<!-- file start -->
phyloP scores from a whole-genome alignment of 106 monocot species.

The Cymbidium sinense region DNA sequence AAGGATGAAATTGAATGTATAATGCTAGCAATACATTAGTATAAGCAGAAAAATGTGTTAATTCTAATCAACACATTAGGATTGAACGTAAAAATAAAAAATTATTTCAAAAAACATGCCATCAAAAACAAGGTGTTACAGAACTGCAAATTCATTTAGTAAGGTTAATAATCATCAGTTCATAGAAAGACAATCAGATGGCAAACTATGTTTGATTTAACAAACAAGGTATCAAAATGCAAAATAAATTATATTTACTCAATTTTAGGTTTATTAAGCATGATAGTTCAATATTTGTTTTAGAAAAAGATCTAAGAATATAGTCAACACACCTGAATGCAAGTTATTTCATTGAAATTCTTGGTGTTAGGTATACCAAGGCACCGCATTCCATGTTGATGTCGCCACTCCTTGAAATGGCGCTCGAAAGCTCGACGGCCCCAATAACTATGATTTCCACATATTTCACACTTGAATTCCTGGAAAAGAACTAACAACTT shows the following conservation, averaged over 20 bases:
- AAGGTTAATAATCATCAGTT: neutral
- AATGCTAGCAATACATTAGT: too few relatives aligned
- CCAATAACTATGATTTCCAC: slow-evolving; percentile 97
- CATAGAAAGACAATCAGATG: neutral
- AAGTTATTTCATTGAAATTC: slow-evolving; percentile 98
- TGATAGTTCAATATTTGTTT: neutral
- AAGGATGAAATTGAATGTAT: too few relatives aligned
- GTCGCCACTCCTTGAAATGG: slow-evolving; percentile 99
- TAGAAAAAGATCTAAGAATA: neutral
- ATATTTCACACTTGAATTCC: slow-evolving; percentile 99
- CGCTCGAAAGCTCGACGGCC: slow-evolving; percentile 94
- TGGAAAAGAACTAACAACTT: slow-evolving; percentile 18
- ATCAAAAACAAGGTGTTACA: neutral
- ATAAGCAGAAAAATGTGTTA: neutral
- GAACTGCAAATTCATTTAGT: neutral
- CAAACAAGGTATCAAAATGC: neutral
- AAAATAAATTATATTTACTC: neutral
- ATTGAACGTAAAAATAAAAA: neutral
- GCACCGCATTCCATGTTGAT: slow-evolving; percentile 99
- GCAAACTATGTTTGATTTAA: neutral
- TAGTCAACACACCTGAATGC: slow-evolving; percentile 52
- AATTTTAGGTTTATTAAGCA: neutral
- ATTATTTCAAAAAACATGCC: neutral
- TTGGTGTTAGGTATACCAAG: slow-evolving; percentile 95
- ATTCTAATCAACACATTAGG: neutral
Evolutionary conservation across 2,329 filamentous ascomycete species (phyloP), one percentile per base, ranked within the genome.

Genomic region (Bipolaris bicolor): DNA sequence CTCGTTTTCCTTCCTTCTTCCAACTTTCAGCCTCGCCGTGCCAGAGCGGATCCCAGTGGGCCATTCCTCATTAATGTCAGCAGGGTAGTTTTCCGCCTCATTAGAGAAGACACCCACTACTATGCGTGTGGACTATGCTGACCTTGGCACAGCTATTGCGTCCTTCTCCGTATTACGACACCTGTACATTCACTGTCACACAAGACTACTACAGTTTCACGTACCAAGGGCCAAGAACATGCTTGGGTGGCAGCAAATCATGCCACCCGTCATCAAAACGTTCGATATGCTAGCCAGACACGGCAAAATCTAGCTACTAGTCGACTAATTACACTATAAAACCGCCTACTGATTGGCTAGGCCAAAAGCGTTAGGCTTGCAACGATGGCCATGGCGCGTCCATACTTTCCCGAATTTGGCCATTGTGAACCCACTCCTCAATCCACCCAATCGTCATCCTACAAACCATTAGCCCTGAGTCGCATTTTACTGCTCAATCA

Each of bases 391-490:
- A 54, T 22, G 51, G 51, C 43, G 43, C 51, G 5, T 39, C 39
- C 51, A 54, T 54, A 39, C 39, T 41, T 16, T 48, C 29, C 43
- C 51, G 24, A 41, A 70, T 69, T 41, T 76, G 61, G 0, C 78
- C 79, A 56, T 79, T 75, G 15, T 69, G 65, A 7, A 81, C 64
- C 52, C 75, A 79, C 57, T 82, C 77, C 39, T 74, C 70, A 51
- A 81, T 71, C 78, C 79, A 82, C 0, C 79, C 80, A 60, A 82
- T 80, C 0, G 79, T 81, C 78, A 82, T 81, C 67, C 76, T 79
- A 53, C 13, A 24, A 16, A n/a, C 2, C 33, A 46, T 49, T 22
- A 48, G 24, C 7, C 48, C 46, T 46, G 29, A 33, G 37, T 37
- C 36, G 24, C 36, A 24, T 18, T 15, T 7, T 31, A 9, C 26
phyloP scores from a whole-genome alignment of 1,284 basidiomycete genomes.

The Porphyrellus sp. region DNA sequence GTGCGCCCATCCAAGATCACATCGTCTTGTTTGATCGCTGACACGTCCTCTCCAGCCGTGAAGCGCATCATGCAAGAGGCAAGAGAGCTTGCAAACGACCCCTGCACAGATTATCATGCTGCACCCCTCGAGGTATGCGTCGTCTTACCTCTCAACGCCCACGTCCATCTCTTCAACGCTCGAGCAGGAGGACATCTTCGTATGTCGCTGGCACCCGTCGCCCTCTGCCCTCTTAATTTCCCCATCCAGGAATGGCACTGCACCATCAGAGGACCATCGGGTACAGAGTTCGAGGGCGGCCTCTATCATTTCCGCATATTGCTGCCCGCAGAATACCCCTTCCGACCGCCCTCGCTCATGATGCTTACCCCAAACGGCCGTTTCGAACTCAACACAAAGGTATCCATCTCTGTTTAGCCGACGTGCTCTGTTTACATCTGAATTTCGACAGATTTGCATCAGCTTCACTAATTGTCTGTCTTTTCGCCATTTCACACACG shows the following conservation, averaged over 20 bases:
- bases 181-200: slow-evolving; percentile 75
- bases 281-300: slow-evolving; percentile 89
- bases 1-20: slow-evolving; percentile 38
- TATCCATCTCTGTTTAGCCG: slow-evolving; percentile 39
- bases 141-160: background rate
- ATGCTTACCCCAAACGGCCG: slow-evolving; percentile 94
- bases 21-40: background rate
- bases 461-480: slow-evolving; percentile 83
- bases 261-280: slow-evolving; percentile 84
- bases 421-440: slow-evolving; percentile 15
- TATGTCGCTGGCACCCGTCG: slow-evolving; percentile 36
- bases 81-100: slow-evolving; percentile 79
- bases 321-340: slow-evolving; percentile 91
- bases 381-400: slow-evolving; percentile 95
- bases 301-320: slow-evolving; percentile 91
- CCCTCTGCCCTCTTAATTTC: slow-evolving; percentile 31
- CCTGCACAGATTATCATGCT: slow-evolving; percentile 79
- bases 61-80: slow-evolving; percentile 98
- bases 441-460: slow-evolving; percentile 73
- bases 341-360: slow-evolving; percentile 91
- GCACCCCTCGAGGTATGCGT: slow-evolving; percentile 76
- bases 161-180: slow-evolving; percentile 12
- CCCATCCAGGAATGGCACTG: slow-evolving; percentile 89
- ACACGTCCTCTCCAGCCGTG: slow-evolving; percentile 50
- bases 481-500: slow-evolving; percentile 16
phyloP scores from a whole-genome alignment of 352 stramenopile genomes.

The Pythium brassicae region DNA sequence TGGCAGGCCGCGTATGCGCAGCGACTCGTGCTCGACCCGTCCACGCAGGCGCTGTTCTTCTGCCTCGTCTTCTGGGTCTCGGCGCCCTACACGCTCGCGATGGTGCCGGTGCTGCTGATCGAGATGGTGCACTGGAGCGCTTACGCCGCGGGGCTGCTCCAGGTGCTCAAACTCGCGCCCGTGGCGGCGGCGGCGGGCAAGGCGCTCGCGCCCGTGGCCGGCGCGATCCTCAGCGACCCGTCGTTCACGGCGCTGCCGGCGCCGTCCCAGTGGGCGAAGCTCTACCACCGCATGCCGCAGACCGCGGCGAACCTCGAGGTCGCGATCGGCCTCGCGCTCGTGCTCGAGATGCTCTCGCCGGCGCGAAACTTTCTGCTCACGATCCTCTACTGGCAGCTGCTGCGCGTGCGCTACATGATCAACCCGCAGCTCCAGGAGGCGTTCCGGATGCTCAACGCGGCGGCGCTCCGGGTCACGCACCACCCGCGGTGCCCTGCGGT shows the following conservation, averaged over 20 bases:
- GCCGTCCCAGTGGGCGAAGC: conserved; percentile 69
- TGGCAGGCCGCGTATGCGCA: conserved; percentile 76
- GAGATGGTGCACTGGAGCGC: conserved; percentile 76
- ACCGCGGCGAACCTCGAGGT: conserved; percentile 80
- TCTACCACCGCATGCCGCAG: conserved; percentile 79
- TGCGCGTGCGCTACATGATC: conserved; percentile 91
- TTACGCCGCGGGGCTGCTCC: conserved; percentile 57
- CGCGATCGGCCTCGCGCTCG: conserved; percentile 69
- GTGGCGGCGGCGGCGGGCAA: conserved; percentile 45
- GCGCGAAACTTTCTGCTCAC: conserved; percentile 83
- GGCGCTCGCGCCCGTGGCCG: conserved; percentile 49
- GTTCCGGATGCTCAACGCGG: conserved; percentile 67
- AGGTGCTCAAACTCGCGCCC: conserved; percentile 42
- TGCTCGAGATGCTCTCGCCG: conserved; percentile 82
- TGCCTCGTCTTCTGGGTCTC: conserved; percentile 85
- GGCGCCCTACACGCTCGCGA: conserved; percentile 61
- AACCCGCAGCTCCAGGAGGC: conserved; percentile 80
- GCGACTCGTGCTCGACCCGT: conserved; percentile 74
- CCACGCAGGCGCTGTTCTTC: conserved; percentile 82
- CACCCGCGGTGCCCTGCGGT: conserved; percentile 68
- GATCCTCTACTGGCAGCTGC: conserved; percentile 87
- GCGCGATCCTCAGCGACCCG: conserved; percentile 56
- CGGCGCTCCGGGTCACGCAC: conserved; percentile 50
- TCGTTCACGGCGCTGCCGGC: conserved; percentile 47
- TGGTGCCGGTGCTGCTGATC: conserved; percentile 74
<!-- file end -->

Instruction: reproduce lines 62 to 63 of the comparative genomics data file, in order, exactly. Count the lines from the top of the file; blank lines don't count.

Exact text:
- bases 341-360: slow-evolving; percentile 91
- GCACCCCTCGAGGTATGCGT: slow-evolving; percentile 76